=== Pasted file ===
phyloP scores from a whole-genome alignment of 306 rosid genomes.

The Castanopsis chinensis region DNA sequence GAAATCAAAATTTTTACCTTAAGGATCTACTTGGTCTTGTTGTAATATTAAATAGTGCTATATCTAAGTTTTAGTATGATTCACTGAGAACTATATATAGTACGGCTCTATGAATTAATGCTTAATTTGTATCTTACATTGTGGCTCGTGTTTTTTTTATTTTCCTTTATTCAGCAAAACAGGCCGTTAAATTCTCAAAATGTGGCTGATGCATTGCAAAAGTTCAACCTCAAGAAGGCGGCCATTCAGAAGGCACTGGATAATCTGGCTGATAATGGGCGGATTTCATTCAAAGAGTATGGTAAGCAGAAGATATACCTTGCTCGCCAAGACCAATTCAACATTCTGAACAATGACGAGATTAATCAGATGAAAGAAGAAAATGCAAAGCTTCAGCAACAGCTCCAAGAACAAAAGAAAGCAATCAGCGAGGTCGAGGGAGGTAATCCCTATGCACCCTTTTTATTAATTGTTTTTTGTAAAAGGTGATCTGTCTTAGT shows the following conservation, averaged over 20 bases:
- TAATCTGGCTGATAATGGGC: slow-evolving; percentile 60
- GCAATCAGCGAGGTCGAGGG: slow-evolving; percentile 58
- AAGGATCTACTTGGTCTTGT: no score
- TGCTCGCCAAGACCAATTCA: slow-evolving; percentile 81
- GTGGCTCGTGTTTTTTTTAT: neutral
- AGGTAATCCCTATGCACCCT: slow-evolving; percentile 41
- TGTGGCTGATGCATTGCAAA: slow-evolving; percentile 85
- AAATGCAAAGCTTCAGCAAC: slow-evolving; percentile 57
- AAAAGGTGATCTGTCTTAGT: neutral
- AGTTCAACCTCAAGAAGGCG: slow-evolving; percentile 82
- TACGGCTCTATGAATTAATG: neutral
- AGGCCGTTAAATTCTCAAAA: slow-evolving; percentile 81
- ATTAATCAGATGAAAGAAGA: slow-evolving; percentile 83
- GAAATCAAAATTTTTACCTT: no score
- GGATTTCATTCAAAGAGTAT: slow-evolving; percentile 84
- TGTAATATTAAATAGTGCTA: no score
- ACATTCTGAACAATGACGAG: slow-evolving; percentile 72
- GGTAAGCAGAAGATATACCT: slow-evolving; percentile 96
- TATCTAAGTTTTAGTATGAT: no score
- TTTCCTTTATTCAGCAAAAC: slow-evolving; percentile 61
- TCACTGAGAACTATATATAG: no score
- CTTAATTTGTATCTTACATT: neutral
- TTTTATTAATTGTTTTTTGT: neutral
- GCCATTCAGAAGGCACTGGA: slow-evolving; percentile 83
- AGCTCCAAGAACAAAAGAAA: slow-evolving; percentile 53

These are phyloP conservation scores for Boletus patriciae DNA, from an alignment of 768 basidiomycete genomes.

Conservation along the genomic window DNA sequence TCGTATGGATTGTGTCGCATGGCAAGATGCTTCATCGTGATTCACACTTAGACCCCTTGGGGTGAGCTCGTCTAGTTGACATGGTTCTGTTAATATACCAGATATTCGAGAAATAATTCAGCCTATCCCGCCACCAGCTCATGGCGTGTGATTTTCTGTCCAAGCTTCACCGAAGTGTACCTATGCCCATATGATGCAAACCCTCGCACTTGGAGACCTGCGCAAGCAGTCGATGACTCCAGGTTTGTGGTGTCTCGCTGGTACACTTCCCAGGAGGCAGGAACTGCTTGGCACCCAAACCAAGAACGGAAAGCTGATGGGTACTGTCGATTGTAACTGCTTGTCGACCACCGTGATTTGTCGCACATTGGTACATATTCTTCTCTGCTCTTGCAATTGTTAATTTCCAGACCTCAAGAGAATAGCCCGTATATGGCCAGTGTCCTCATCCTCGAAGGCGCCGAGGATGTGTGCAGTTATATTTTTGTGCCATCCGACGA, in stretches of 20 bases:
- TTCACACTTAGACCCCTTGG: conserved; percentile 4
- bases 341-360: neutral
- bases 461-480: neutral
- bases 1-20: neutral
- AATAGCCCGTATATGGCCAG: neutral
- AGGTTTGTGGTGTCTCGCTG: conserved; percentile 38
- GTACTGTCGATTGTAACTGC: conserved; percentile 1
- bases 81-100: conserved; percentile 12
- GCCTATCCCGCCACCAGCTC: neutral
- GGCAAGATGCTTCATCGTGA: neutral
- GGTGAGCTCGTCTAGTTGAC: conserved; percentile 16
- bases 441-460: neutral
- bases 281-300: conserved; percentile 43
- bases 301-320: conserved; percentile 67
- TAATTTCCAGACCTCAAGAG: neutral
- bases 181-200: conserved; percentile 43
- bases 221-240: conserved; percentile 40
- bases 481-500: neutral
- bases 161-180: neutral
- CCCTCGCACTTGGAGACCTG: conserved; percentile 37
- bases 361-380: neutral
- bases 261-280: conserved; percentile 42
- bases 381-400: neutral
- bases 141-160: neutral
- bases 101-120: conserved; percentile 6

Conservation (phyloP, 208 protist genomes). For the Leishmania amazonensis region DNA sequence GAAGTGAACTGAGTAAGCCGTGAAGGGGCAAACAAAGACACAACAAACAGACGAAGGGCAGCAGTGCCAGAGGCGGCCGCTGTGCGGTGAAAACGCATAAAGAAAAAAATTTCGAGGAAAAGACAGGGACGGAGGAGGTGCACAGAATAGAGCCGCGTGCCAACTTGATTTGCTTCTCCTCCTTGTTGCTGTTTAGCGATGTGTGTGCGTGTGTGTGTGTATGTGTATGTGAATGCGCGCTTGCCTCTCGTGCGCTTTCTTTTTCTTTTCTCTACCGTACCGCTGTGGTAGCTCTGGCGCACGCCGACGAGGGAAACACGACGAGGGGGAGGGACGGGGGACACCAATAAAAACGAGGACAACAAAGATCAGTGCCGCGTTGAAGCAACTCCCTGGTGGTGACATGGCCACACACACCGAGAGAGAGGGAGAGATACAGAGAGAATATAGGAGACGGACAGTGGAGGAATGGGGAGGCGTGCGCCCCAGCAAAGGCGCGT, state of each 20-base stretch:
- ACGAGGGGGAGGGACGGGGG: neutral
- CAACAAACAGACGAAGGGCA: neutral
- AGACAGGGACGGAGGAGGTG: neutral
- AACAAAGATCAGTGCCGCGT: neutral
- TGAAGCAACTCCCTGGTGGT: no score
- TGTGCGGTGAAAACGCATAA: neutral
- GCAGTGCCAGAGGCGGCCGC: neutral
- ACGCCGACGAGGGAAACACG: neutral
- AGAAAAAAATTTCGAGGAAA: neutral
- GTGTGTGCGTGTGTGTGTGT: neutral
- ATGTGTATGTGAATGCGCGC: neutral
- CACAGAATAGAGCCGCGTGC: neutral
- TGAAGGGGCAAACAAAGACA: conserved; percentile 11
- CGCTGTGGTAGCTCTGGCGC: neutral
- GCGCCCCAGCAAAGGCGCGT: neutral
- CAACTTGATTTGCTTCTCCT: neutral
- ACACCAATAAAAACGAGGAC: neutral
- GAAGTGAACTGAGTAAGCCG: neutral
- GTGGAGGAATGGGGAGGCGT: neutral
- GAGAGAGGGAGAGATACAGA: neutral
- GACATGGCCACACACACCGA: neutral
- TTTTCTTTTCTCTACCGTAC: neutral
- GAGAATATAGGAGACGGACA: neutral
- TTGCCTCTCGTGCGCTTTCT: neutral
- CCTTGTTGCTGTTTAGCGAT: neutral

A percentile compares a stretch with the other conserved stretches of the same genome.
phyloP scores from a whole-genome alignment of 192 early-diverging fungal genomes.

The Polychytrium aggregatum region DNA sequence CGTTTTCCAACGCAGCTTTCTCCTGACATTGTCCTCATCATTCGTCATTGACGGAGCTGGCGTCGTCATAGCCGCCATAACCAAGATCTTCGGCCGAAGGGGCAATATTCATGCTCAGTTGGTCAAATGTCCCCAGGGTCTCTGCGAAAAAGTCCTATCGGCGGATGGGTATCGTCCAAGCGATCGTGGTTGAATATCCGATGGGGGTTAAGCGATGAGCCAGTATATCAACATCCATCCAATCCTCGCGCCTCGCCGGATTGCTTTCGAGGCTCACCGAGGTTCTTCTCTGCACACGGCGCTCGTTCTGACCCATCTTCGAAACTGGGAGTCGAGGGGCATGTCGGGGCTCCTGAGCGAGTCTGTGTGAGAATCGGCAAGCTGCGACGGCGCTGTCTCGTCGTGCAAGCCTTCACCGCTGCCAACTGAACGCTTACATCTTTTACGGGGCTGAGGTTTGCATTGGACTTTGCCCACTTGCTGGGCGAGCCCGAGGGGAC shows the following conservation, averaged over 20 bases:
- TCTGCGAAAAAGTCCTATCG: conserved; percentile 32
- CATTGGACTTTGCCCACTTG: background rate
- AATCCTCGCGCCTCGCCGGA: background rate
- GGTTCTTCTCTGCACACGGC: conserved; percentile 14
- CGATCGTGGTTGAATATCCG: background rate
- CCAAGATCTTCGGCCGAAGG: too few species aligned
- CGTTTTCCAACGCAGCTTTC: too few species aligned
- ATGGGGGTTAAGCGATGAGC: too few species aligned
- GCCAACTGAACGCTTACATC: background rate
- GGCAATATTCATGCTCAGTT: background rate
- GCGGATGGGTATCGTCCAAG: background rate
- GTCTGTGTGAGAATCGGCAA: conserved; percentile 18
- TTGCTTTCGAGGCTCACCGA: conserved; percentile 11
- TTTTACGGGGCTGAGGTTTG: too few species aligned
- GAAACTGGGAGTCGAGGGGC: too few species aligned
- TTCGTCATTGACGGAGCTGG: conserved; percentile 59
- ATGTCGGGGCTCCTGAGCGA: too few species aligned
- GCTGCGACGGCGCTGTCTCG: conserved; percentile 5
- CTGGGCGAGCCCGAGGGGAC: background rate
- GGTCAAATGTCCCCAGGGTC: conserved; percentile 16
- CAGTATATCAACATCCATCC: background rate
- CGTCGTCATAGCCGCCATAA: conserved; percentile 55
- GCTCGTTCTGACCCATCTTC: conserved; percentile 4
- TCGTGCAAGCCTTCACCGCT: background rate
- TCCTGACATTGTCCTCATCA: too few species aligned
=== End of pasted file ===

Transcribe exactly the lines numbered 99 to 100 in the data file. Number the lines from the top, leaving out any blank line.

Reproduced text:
- TTCGTCATTGACGGAGCTGG: conserved; percentile 59
- ATGTCGGGGCTCCTGAGCGA: too few species aligned